NYC’s Bounce Back from Hurricane Sandy Offers Lesson to Michigan

By Jim Dulzo, Michigan Land Use Institute 

Southern Michigan was blasted hard with very heavy rainfall and high winds a number of times this summer. Each time, tens or even hundreds of thousands of people lost power, often for many days, as our hard-pressed utilities scrambled to repair seemingly uncountable numbers of fallen power lines.

The same thing happened on a much grander scale in New York City almost two years ago, when Hurricane Sandy blasted that city, tearing up coastlines, badly damaging buildings, flooding many low- and not-so-low-lying areas, and causing widespread, long-lasting power outages.

These problems are not going away; in fact, most climatologists agree that, thanks to global warming, they are likely to get worse. So, as climate change works its steadily more destructive ways on modern civilization, building a power system that can stand up to more powerful, more frequent storms is crucial.

In New York, officials and citizen groups are taking action, and Michiganders should be taking notes.

The most recent news comes from the New York State Public Service Commission, which, according to NPR, wants to re-engineer the power grid so that it’s not only sturdier, but smarter, far more interactive, and able to handle everything from large batteries storing up to 12 hours worth of electricity to gizmos that turn electricity-guzzling appliances and machinery off when there’s more demand than the wires can handle.

That is good news for several citizen groups in New York City that are leading efforts to install more solar power systems around the city. That’s because the smarter the grid, the better solar power works for everyone—allowing people to store power for nighttime or use it during the day, fencing their solar systems off from downed power lines, something that’s not possible in most situations today.

One of the groups, Global Green USA, is now installing solar systems atop community buildings, so that when the next grid-flattening storm shows up, locals have somewhere to go besides a dark, unheated, dead-in-the-water house or apartment. It’s similar to work the group did in New Orleans after Hurricane Katrina.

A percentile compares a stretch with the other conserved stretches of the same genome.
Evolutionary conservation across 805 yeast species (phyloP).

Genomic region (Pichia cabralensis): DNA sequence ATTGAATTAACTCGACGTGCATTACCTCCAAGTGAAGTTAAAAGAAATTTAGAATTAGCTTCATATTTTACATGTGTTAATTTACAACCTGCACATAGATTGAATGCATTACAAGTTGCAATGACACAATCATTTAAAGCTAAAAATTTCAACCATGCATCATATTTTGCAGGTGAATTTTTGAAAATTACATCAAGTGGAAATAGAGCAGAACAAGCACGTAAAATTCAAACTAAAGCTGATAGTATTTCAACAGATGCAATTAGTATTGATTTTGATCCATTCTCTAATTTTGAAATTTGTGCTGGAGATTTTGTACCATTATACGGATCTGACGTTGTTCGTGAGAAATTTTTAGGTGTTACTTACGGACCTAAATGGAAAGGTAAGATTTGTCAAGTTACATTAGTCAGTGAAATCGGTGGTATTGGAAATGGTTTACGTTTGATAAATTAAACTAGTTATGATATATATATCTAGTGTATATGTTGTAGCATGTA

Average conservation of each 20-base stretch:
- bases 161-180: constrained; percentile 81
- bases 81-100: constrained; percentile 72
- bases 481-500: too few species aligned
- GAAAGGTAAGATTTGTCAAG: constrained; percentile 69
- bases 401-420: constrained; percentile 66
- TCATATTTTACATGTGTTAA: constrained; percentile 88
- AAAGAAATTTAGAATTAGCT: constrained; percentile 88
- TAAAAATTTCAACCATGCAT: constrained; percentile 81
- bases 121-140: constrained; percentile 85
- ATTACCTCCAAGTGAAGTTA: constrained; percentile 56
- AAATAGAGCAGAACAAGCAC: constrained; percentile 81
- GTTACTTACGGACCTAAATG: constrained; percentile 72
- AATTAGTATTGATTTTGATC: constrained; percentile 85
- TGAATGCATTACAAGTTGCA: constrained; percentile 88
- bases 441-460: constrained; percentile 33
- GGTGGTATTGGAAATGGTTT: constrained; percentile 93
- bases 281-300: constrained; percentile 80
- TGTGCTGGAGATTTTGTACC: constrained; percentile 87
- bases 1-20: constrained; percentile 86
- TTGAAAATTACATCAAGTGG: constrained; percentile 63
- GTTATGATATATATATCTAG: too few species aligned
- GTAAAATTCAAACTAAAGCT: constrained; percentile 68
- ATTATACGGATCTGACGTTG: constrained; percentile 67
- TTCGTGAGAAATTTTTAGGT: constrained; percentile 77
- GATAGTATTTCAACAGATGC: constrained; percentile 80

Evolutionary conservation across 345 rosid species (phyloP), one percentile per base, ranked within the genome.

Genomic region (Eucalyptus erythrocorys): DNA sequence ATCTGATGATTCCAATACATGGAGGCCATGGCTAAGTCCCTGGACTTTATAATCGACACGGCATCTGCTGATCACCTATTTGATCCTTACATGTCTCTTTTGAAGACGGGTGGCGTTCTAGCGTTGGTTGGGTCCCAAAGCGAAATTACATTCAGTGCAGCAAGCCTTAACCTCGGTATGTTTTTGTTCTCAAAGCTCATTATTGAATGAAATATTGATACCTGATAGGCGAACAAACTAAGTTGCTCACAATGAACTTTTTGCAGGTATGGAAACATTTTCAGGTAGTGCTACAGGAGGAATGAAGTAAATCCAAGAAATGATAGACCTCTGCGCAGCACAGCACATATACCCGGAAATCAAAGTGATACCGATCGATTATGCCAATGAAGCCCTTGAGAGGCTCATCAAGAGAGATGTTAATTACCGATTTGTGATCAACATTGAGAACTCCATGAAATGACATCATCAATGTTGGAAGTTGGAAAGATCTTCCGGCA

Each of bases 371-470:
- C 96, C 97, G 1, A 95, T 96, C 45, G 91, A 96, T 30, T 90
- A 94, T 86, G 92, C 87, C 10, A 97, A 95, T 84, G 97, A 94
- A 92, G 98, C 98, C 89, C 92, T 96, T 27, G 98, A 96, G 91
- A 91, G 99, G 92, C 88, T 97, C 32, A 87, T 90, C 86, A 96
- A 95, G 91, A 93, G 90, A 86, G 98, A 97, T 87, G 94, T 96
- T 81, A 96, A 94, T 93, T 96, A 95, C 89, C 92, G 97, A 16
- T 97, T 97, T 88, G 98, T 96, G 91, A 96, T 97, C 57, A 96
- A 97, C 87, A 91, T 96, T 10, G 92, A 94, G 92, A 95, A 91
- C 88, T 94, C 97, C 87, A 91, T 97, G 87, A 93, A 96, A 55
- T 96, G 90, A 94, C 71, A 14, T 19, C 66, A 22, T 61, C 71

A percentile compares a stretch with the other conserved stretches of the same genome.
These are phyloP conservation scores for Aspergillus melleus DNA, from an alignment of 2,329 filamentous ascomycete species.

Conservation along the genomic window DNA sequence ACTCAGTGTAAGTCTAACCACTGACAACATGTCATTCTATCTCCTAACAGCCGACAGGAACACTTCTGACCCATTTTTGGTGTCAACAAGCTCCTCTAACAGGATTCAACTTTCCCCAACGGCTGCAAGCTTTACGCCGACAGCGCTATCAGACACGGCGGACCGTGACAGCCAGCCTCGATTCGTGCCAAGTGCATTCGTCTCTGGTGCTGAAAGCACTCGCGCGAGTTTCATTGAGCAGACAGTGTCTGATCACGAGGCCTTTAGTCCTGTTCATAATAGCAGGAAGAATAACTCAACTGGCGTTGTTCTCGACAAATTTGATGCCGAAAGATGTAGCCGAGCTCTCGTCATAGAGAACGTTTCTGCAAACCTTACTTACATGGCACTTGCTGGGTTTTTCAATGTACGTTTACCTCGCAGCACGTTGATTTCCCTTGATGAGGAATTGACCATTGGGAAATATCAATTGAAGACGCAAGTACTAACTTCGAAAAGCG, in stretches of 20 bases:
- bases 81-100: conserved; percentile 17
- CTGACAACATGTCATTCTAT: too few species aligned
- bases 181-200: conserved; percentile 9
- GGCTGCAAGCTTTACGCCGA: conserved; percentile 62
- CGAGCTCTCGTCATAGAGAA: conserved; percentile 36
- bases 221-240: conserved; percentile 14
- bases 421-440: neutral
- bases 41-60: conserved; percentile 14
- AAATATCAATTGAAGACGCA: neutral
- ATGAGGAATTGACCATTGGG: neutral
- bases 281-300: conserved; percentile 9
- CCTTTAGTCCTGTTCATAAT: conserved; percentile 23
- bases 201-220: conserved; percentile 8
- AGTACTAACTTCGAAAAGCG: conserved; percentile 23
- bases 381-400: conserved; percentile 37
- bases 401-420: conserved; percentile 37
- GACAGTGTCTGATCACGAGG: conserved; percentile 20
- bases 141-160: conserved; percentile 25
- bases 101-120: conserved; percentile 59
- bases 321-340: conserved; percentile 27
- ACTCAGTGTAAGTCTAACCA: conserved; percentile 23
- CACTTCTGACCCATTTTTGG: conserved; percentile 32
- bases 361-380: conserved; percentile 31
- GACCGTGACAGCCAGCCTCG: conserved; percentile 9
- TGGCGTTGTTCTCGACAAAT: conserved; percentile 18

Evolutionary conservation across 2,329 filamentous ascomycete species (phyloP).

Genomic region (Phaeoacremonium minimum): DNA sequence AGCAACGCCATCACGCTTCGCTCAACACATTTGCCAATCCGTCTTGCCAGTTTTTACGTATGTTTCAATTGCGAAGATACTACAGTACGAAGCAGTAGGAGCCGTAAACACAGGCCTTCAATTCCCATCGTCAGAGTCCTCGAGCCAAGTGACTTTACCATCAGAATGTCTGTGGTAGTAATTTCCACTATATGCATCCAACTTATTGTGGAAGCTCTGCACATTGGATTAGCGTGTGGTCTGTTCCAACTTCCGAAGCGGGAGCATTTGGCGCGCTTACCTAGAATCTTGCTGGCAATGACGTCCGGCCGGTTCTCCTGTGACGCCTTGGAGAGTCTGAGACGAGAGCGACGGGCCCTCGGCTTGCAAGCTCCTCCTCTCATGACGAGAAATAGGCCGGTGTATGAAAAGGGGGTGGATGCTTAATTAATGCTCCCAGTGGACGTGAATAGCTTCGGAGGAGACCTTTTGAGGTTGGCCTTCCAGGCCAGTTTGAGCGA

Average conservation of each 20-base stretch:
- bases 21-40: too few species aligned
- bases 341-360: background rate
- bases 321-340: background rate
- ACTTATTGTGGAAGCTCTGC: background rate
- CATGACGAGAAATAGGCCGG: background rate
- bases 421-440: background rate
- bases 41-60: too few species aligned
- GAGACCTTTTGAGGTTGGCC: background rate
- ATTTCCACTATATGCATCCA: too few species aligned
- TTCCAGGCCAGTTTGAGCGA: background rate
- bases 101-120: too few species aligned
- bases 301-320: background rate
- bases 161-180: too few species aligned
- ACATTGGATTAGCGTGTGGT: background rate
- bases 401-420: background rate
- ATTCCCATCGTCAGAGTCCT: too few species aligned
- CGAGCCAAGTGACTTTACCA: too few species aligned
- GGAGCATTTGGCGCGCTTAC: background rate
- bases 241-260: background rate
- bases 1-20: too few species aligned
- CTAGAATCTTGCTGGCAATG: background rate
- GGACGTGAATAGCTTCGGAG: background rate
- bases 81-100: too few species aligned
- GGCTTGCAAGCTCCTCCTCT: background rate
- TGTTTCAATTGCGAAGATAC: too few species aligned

Meanwhile, a neighborhood in Brooklyn is taking the solar revolution into its own hands, too. Working with two non-profits, Sustainable Flatbush and Sustainable Kensington, the Solarize Brooklyn project helps neighbors harness the economic power of group purchasing to install solar systems on houses throughout the neighborhood with the express purpose of making the area more resilient in the face of future storms. Their initial effort hooked up 23 households—not bad for a bunch of unpaid volunteers.

There are groups around Michigan that would love to do work like this, too. But here it’s a much tougher row to hoe.

Why?

On top of a solid net metering law, New York State and New York City have an array of solar tax credits and exemptions, utility rebates, and other incentives that Michigan’s sun power fans can only dream about.

Of course, having more solar distributed around a big city won’t relieve all the pain or prevent thousands of outages. But, undeniably, moves like these will help people and public safety agencies recover more quickly and safely.

As the seas rise and storms strengthen, distributed solar is one wave of the future that, like climate change, has already arrived. It’s ready for service right now; what’s needed is for our utilities to realize there’s no holding back the sea—or the rise of solar—and the more quickly they, state lawmakers, and local officials clear the way for more solar power, the better off we all will be—on sunny and stormy days.

To close on a hopeful note: A bi-partisan group of Michigan state representatives is pushing a group of bills it calls the Energy Freedom package, which would make it at least a little easier to do projects like Brooklyn’s in our state. No hearing is scheduled yet, but we’ll keep an eye and ear out and let you know when to give your favorite state lawmaker a push on this and other important clean energy legislation that’s crucial to our economy and ecology.

Jim Dulzo is the Michigan Land Use Institute’s senior energy policy specialist. Reach him at jimdulzo@mlui.org. The Institute is a member of the Clean Energy Now coalition. 

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